I have had some (relatively) slow time lately and have been reading much of interest on various pagan blogs and sites. These aren’t all necessarily ‘new’ but they are of engaging interest. Here are some stimulating reads:
“The Allergic Pagan” offers a scheme for understanding different types of contemporary paganism, namely Earth-centered, Self-centered (Self as in the Jungian/Hermetic liberatory sense) and Deity-centered. An interesting discussion follows in the comments. I found that for myself it shed light on some of my own internal tensions (as all three are important for me), and think it will for quite a few of us with complex or multiple practices.
Dver at A Forest Door discusses her experience of bringing the Delphic Oracle and its attendant complex of deities and spirits to Oregon. While specifically about her oracular practice this is relevant to whatever type of practices one might be establishing in locations far from that of their historical origins.
Faoladh waxes lucidly on the what and why of Celtic reconstructionism, a topic that apparently has become more and more vexed and confused. I know I keep hearing people use the term with the copula. He writes, “First, CR is a process, not an identity. I know that a lot of people call themselves “CRs”, but they’re wrong to do so. If they insist on using the ugly term, then they should call themselves “CRPs”, for “Celtic Reconstructionist Pagans/Polytheists”. There are many, many problems that keep cropping up from using the term as an identity.”
“What is Celtic reconstructionism—why do we do it?”
Lupus of Aedicula Antinoi and the Ekklesia Antinoou is offering a whole load of interesting online classes, one of which is on reconstructionism as a methodology. See
Ryan at Pagan Reveries discusses “communing with the statues” in museums, specifically on his visit to the Louvre, where he has seen some of my favorite statues of Antinous and Dionysos among many others. Art museums are such treasure troves for pagans, and I am surprised at how little attention they seem to get from many. There’s also a good post on fountains.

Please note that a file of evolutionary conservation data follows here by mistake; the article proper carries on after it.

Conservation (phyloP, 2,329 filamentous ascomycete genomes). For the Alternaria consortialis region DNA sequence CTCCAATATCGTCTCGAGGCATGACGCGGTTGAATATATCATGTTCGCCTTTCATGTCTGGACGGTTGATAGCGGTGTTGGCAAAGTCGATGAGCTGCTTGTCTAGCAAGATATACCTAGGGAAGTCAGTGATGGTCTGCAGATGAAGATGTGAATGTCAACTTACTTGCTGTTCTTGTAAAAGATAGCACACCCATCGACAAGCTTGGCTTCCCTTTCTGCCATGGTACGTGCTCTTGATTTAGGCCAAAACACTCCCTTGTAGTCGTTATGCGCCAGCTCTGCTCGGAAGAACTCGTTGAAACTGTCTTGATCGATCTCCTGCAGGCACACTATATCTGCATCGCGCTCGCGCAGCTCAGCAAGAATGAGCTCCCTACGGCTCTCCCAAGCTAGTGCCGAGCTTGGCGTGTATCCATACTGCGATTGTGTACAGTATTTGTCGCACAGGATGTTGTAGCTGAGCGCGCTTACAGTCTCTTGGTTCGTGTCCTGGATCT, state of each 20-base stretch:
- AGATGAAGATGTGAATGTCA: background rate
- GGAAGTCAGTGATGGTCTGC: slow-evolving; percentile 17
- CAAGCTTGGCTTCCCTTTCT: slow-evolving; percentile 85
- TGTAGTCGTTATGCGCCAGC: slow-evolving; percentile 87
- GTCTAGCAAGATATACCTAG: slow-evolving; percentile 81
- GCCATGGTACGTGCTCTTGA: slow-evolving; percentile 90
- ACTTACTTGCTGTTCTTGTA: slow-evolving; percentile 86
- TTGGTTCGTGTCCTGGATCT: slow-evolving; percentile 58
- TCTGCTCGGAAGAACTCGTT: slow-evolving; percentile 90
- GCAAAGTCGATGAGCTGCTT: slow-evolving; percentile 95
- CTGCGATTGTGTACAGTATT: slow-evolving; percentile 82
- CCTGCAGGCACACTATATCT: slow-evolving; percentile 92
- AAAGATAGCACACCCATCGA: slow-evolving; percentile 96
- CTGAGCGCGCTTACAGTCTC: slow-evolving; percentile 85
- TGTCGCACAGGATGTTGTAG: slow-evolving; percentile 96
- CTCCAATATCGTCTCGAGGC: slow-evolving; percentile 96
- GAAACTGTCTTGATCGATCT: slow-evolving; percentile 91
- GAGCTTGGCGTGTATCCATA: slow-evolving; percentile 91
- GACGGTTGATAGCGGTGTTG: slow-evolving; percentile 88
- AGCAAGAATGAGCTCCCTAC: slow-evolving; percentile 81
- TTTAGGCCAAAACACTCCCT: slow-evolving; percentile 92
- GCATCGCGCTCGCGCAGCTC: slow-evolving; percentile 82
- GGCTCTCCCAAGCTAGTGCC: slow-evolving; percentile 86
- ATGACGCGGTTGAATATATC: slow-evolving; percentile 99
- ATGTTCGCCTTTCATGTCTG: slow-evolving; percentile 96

Phil Hine at enfolding.org has a fascinating essay about an urban sacred site in London that was a cemetery for ‘outcasts’ like sex workers going back to the 14th century. Since the 90s it has become a place for ritual activities.
Cross Bones: queering sacred space
It’s also worth checking out ”The Goose, The Crow and the Cross Bones Portal” by
John Constable aka John Crow, the urban shaman heavily involved with Cross Bones and what he has named the Southwark Mysteries. The Goose is a medieval sex worker/genius loci who speaks through him in his ecstasies.
Another important piece from Hine is “Jottings: On queering deity”. I think this is very timely as so many harden the deities into concrete ‘identities’, such as in the ‘henadic’ Neoplatonic doctrines that have gained currency recently. Hine writes, “Both approaches have difficulty with contingency, contradiction and the paradoxical – the “queerness” of deities, if you like – which resides in their protean instability – so often found in Greek narratives of desire – look at Zeus becoming a swan for Leda, a bull for Europa, an eagle for Ganymede, and a shower of gold for Danae. That last one is particularly “queer” don’t you think?
There’s a tendency, I think, to seek in our conceptions of deity an idealized reflection of our own preferred conceptual categories and in so doing, to lose sight of both their historical origins and contexts and, importantly, their instabilities and excesses.”
While I am a great fan of gnosis, imbas, poetic wisdom and related forms of intuitive knowledge at times I am dismayed by all the people out there claming what was once called ‘idle chit chat’ with the deities.
Ian Corrigan’s piece about the importance of doubt in one’s spiritual practices is timely.
He includes this wonderful bit of acidic discernment wisdom by Crowley:
“I slept with Faith, and found a corpse in my arms upon awakening; I drank and danced all night with doubt, and found her virgin in the morning”
Doubt even if thou doubtest thyself.
Doubt even if thou doubtest all.”
“We place no reliance on virgin or pigeon,
Our method is science, our aim is religion.”
And Corrigan writes, “I suppose I’ve succeeded in internalizing Crowley’s advice, above. I ‘believe’ (i.e. it is my opinion that) that I live in a world constructed by my perceptions within my mind – by my sensorium and my neurological editing functions. I would like to think that humans have some deep, innate, perhaps divinity-linked ability to bypass sensory awareness and gain direct perception of reality. But I doubt it. I remain an agnostic, in that I don’t believe humans have the equipment to arrive at a certain and uncorrectable knowledge of reality.”
Or if you think the Morrigan is giving you laundry tips and the Dagda likes to chat you up in the cereal aisle at Safeway you might consider some discernment training.
That’s all for now.